Aphids feature complex life cycles, which in the case of many agriculturally important species involve primary and secondary host plant species. Whilst host alternation between primary and secondary host can occur in the field depending on host availability and the environment, aphid populations maintained as laboratory stocks generally are kept under conditions that allow asexual reproduction by parthenogenesis on secondary hosts. We used Myzus cerasi (black cherry aphid) to assess aphid transcriptional differences between populations collected from primary hosts in the field and those adapted to secondary hosts under controlled environment conditions. Transfer of M. cerasi collected from local cherry trees to reported secondary host species resulted in low survival rates. Moreover, aphids were unable to survive on the secondary host land cress, unless first adapted to another secondary host, cleavers. Transcriptome analyses of the different aphid populations (field collected and adapted) revealed extensive transcriptional plasticity to a change in environment, with predominantly genes involved in redox reactions differentially regulated. Most of the differentially expressed genes were duplicated and we found evidence for differential exon usage. Our data suggest that aphid adaptation to different environments may pose a major hurdle and leads to extensive gene expression changes.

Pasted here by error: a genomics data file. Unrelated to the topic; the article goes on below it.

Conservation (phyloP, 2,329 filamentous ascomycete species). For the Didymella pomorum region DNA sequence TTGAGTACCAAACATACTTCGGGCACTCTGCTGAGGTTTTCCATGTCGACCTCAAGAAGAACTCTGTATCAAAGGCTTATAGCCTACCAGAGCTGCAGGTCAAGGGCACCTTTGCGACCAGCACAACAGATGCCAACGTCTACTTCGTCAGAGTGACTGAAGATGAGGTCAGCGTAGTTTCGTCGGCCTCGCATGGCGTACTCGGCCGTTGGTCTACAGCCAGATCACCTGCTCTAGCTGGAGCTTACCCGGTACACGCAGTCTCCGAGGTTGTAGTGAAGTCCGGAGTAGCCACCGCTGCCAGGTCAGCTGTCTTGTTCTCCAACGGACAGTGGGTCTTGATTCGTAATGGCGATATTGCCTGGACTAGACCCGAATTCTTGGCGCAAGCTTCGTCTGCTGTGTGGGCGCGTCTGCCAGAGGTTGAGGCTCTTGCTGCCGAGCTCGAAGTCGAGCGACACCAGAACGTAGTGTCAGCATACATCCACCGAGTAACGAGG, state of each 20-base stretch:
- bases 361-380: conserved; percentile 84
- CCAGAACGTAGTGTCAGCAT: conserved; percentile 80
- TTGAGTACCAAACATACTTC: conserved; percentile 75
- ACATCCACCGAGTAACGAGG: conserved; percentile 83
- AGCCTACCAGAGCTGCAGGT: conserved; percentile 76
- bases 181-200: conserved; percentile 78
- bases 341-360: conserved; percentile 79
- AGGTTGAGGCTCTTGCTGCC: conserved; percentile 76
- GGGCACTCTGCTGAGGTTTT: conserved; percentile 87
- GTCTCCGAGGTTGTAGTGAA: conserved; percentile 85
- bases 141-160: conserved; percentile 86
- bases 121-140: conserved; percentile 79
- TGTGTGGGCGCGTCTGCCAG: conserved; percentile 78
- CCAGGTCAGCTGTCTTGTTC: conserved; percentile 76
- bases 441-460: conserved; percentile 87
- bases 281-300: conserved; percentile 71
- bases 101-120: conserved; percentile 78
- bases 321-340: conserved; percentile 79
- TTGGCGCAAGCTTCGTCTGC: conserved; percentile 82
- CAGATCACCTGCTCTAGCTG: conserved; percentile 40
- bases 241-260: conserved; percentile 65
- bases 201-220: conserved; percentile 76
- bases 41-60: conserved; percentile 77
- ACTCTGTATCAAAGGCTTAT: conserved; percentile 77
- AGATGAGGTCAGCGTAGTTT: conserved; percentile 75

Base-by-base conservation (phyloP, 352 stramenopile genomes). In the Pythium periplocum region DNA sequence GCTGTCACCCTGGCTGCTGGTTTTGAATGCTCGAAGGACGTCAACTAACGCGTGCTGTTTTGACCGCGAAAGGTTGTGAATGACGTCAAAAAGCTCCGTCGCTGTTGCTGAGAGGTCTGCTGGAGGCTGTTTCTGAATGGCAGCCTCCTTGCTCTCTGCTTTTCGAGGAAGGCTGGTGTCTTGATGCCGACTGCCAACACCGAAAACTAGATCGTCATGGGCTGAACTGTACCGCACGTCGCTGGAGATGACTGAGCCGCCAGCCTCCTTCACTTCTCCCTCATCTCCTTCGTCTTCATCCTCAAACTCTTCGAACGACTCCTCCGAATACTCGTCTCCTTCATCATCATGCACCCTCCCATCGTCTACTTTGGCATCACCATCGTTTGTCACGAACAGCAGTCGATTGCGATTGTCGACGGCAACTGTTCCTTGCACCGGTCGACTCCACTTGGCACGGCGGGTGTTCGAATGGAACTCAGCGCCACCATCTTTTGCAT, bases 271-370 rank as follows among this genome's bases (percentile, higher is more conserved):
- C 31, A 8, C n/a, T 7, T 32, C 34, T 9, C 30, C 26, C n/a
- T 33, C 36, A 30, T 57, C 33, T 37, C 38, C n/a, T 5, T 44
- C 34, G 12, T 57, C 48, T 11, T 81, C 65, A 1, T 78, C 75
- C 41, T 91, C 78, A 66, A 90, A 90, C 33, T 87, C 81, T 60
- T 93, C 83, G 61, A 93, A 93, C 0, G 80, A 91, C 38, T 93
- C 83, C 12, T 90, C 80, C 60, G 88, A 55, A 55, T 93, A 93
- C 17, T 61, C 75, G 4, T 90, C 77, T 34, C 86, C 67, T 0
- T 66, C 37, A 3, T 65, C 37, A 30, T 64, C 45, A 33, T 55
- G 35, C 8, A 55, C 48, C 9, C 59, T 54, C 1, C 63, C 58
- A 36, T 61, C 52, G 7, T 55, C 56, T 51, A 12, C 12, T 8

- aphid host adaptation
- laboratory environment